The Community Skills program is a curriculum that addresses functional programming and focuses on providing instruction in life skills. The goal of the Community Skills Program is to provide opportunities for students to develop the skills that will enable them to live in the community as independently as possible.
Students with moderate to severe disabilities, autism, multiple disabilities, and students who are on alternate assessment may participate in the Community Skills Program.
Once it is determined that a student has qualified for the Community Skills Program, and that he/she would benefit from a functional program curriculum, a parental consent form is obtained. The teacher is then trained by the Community Skills Trainer. Once the teacher is trained, he/she will first provide the student with instruction in the classroom, and then extend the instruction into the community.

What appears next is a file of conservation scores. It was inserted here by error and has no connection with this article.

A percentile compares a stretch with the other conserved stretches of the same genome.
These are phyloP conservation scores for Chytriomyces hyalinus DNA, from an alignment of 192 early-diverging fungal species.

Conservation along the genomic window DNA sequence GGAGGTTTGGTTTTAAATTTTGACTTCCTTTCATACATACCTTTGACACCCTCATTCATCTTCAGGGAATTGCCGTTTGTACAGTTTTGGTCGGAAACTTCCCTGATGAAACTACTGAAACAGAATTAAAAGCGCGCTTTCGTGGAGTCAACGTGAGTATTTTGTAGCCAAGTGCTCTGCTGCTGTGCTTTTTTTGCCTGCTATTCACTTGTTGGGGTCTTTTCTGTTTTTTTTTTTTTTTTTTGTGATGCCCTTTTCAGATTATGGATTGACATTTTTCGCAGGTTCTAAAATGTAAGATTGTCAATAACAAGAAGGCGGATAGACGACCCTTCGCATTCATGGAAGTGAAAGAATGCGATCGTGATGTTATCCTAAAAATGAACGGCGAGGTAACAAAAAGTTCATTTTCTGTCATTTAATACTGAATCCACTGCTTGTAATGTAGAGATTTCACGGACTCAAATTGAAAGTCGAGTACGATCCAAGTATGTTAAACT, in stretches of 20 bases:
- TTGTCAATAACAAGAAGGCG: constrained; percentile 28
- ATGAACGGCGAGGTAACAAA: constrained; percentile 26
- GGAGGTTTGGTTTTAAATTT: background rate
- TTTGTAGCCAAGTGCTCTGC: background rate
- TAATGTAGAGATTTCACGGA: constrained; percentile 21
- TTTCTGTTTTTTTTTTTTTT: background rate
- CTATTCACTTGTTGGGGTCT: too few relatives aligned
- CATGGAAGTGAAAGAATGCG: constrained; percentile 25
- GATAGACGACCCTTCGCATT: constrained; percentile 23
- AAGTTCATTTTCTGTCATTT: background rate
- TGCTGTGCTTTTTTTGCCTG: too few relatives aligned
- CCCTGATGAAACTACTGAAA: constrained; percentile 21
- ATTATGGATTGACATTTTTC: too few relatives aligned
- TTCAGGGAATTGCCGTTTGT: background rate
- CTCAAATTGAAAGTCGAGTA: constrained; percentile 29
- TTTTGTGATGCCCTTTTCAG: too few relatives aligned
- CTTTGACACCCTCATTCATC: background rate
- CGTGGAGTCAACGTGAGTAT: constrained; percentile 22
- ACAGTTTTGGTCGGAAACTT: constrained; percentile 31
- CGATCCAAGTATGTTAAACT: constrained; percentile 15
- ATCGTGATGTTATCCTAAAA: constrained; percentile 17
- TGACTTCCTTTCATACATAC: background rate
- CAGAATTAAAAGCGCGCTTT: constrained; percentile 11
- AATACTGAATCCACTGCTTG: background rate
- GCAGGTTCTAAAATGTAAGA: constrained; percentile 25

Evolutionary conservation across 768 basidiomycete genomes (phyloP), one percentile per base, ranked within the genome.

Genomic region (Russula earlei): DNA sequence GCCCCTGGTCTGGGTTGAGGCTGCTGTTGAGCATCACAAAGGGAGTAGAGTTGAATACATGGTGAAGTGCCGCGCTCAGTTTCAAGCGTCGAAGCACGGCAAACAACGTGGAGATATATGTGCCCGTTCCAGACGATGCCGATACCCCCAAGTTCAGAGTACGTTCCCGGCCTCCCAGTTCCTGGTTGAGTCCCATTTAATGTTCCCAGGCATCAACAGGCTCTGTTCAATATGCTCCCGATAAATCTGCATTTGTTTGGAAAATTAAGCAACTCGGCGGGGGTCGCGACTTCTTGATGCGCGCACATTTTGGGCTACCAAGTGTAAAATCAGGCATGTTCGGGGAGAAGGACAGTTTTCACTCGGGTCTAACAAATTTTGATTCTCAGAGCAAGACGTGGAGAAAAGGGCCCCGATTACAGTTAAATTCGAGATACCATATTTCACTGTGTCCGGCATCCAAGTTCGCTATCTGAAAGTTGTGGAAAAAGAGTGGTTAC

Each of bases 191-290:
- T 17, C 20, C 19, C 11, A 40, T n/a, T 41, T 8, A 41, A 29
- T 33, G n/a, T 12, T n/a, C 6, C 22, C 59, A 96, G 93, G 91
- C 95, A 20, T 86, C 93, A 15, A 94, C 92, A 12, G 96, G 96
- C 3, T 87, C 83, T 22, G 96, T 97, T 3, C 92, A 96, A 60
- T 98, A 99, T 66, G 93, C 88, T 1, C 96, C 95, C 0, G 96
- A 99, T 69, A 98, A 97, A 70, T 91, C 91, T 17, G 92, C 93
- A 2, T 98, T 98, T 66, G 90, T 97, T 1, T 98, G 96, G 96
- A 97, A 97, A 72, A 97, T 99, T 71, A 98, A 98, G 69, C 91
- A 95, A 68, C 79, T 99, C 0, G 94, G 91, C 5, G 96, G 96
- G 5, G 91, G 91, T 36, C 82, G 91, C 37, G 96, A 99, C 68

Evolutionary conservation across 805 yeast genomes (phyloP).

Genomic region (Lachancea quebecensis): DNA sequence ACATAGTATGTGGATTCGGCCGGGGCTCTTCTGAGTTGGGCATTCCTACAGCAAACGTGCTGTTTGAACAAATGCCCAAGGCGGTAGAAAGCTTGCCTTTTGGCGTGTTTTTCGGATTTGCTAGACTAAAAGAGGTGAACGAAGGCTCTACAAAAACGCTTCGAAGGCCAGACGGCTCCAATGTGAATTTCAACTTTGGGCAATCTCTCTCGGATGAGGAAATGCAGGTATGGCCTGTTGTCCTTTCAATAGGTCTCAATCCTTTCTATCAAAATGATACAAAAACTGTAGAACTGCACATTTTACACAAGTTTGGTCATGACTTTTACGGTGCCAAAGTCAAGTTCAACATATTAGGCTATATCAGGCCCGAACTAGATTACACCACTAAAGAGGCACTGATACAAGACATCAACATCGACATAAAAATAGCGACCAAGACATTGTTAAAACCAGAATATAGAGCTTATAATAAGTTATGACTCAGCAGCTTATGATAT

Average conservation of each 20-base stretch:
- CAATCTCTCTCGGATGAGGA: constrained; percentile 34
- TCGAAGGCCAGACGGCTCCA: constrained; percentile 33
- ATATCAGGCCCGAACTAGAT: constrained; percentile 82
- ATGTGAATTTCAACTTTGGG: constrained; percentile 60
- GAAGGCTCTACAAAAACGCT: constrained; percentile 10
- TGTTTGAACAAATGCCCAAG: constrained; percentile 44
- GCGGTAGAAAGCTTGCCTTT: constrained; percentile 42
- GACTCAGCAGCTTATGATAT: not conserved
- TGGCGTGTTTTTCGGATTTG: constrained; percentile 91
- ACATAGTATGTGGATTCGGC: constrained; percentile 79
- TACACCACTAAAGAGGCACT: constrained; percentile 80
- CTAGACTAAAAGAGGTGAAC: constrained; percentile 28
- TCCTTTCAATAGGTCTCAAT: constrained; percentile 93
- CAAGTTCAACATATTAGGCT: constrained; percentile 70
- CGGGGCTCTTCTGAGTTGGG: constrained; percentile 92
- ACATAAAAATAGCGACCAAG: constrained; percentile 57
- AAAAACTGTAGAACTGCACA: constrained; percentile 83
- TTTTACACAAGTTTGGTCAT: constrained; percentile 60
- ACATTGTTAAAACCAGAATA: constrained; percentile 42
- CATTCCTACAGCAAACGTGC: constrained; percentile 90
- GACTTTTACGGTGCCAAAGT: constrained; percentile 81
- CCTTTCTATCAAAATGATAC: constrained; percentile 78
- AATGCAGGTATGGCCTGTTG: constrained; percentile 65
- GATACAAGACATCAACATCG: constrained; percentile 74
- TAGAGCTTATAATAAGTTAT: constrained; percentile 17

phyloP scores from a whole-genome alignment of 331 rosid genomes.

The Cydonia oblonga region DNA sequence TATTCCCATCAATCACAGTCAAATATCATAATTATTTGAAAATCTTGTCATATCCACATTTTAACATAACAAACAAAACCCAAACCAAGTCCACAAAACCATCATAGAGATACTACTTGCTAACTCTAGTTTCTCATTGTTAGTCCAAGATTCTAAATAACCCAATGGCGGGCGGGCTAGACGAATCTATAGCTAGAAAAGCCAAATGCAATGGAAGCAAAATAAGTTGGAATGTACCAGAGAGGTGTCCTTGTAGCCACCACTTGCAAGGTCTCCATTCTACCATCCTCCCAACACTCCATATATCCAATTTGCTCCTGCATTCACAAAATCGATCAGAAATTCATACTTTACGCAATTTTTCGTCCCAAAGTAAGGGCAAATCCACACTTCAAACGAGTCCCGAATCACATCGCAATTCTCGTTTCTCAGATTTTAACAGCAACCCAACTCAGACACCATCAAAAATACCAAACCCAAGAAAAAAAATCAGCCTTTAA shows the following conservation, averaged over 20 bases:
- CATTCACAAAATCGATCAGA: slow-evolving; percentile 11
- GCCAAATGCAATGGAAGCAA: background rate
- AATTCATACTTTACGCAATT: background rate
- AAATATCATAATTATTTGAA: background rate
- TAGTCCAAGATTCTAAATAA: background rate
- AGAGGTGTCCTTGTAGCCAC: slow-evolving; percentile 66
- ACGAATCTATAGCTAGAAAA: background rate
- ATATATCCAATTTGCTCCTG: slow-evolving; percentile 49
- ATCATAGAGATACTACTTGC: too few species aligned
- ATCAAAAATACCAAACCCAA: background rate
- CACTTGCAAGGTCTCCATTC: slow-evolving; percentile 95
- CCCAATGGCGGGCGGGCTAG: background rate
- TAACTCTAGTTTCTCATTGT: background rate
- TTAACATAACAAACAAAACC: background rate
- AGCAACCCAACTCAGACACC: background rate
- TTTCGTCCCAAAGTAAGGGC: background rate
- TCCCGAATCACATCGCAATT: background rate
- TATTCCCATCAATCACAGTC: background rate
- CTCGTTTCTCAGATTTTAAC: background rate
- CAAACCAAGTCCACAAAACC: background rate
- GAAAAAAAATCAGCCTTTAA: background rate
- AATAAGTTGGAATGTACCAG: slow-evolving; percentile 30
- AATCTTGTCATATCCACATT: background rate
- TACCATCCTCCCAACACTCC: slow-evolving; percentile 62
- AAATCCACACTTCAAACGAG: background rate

Students of elementary school age learn activities and skills within five basic instructional domains: a) personal management, b) academics, c) school responsibilities, d) neighborhood, and e) recreation. At this level, students receive instruction that will lead them to become self-sufficient in environments such as grocery stores, bakeries, drug and convenience stores, to name a few.
As students approach middle and high school ages, domains change to emphasize vocational training with an emphasis on related skills training in the areas of personal management, community and recreation/leisure. At this level, students receive instruction that will help them acquire skills for independence in environments such as malls, parks, post offices, restaurants, barber/beauty shops, and taxis. Instruction for recreation/leisure activities takes places in public libraries, theaters, bowling alleys, and parks. Teaching materials such as games, video and audio equipment, books, magazines, and newspapers, are a few of the resources utilized in the recreation/leisure domain.